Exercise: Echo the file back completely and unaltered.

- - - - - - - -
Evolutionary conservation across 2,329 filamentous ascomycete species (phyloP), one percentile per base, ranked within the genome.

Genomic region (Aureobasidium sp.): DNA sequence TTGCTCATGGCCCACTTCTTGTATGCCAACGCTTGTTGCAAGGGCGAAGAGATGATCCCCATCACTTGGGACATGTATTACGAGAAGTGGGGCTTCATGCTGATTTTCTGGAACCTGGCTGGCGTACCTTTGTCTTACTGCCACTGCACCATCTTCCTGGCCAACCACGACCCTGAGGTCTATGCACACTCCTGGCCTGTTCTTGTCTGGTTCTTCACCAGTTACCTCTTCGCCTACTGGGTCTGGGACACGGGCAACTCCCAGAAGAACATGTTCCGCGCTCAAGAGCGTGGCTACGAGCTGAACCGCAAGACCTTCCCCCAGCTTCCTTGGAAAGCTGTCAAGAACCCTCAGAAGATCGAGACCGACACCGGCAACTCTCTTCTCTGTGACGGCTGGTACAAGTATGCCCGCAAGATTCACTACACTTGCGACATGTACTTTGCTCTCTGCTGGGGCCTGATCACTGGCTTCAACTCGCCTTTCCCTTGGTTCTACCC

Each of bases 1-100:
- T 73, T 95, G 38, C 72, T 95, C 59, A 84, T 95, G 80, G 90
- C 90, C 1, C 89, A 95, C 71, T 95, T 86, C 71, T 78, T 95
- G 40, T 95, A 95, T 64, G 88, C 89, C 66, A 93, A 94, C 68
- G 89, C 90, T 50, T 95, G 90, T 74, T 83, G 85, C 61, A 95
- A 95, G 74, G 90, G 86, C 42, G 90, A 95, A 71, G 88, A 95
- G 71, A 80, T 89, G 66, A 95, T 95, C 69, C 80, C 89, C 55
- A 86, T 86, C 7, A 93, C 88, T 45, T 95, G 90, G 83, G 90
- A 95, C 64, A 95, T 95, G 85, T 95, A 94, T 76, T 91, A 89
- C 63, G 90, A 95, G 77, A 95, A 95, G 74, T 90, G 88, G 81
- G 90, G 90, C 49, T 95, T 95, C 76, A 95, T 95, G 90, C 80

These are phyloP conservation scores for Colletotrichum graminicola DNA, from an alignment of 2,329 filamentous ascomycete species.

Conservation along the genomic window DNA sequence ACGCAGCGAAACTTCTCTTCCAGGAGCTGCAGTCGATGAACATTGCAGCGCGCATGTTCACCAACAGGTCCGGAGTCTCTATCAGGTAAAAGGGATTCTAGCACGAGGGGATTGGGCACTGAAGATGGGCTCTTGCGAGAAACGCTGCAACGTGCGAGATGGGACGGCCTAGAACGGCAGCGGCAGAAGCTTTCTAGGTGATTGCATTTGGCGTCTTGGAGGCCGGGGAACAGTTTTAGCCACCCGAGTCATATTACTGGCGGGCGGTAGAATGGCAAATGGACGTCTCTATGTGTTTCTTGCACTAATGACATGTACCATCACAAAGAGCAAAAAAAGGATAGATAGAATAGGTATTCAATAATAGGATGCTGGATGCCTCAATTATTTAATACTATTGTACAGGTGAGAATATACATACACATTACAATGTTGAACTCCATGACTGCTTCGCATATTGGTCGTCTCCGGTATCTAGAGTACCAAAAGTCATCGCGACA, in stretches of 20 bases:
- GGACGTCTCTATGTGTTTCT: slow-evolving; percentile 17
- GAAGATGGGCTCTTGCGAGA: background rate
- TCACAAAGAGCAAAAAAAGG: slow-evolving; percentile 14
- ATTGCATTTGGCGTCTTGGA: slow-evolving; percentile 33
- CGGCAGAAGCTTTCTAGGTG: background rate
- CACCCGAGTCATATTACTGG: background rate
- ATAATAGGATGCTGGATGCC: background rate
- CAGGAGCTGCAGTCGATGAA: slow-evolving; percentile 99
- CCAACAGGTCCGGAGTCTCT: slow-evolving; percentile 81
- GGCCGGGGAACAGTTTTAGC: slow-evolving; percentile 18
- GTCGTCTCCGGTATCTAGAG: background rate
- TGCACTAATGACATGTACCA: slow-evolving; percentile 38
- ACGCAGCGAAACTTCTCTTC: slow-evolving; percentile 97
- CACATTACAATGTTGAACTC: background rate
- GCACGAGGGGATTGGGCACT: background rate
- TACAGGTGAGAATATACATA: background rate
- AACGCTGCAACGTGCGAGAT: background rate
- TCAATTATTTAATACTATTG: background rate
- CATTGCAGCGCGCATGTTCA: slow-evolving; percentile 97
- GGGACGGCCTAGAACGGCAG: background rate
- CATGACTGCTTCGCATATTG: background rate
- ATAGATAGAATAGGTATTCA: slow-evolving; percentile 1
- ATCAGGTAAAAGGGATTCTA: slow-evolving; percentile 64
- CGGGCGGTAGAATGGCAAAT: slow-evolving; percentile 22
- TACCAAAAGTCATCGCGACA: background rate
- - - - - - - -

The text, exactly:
Evolutionary conservation across 2,329 filamentous ascomycete species (phyloP), one percentile per base, ranked within the genome.

Genomic region (Aureobasidium sp.): DNA sequence TTGCTCATGGCCCACTTCTTGTATGCCAACGCTTGTTGCAAGGGCGAAGAGATGATCCCCATCACTTGGGACATGTATTACGAGAAGTGGGGCTTCATGCTGATTTTCTGGAACCTGGCTGGCGTACCTTTGTCTTACTGCCACTGCACCATCTTCCTGGCCAACCACGACCCTGAGGTCTATGCACACTCCTGGCCTGTTCTTGTCTGGTTCTTCACCAGTTACCTCTTCGCCTACTGGGTCTGGGACACGGGCAACTCCCAGAAGAACATGTTCCGCGCTCAAGAGCGTGGCTACGAGCTGAACCGCAAGACCTTCCCCCAGCTTCCTTGGAAAGCTGTCAAGAACCCTCAGAAGATCGAGACCGACACCGGCAACTCTCTTCTCTGTGACGGCTGGTACAAGTATGCCCGCAAGATTCACTACACTTGCGACATGTACTTTGCTCTCTGCTGGGGCCTGATCACTGGCTTCAACTCGCCTTTCCCTTGGTTCTACCC

Each of bases 1-100:
- T 73, T 95, G 38, C 72, T 95, C 59, A 84, T 95, G 80, G 90
- C 90, C 1, C 89, A 95, C 71, T 95, T 86, C 71, T 78, T 95
- G 40, T 95, A 95, T 64, G 88, C 89, C 66, A 93, A 94, C 68
- G 89, C 90, T 50, T 95, G 90, T 74, T 83, G 85, C 61, A 95
- A 95, G 74, G 90, G 86, C 42, G 90, A 95, A 71, G 88, A 95
- G 71, A 80, T 89, G 66, A 95, T 95, C 69, C 80, C 89, C 55
- A 86, T 86, C 7, A 93, C 88, T 45, T 95, G 90, G 83, G 90
- A 95, C 64, A 95, T 95, G 85, T 95, A 94, T 76, T 91, A 89
- C 63, G 90, A 95, G 77, A 95, A 95, G 74, T 90, G 88, G 81
- G 90, G 90, C 49, T 95, T 95, C 76, A 95, T 95, G 90, C 80

These are phyloP conservation scores for Colletotrichum graminicola DNA, from an alignment of 2,329 filamentous ascomycete species.

Conservation along the genomic window DNA sequence ACGCAGCGAAACTTCTCTTCCAGGAGCTGCAGTCGATGAACATTGCAGCGCGCATGTTCACCAACAGGTCCGGAGTCTCTATCAGGTAAAAGGGATTCTAGCACGAGGGGATTGGGCACTGAAGATGGGCTCTTGCGAGAAACGCTGCAACGTGCGAGATGGGACGGCCTAGAACGGCAGCGGCAGAAGCTTTCTAGGTGATTGCATTTGGCGTCTTGGAGGCCGGGGAACAGTTTTAGCCACCCGAGTCATATTACTGGCGGGCGGTAGAATGGCAAATGGACGTCTCTATGTGTTTCTTGCACTAATGACATGTACCATCACAAAGAGCAAAAAAAGGATAGATAGAATAGGTATTCAATAATAGGATGCTGGATGCCTCAATTATTTAATACTATTGTACAGGTGAGAATATACATACACATTACAATGTTGAACTCCATGACTGCTTCGCATATTGGTCGTCTCCGGTATCTAGAGTACCAAAAGTCATCGCGACA, in stretches of 20 bases:
- GGACGTCTCTATGTGTTTCT: slow-evolving; percentile 17
- GAAGATGGGCTCTTGCGAGA: background rate
- TCACAAAGAGCAAAAAAAGG: slow-evolving; percentile 14
- ATTGCATTTGGCGTCTTGGA: slow-evolving; percentile 33
- CGGCAGAAGCTTTCTAGGTG: background rate
- CACCCGAGTCATATTACTGG: background rate
- ATAATAGGATGCTGGATGCC: background rate
- CAGGAGCTGCAGTCGATGAA: slow-evolving; percentile 99
- CCAACAGGTCCGGAGTCTCT: slow-evolving; percentile 81
- GGCCGGGGAACAGTTTTAGC: slow-evolving; percentile 18
- GTCGTCTCCGGTATCTAGAG: background rate
- TGCACTAATGACATGTACCA: slow-evolving; percentile 38
- ACGCAGCGAAACTTCTCTTC: slow-evolving; percentile 97
- CACATTACAATGTTGAACTC: background rate
- GCACGAGGGGATTGGGCACT: background rate
- TACAGGTGAGAATATACATA: background rate
- AACGCTGCAACGTGCGAGAT: background rate
- TCAATTATTTAATACTATTG: background rate
- CATTGCAGCGCGCATGTTCA: slow-evolving; percentile 97
- GGGACGGCCTAGAACGGCAG: background rate
- CATGACTGCTTCGCATATTG: background rate
- ATAGATAGAATAGGTATTCA: slow-evolving; percentile 1
- ATCAGGTAAAAGGGATTCTA: slow-evolving; percentile 64
- CGGGCGGTAGAATGGCAAAT: slow-evolving; percentile 22
- TACCAAAAGTCATCGCGACA: background rate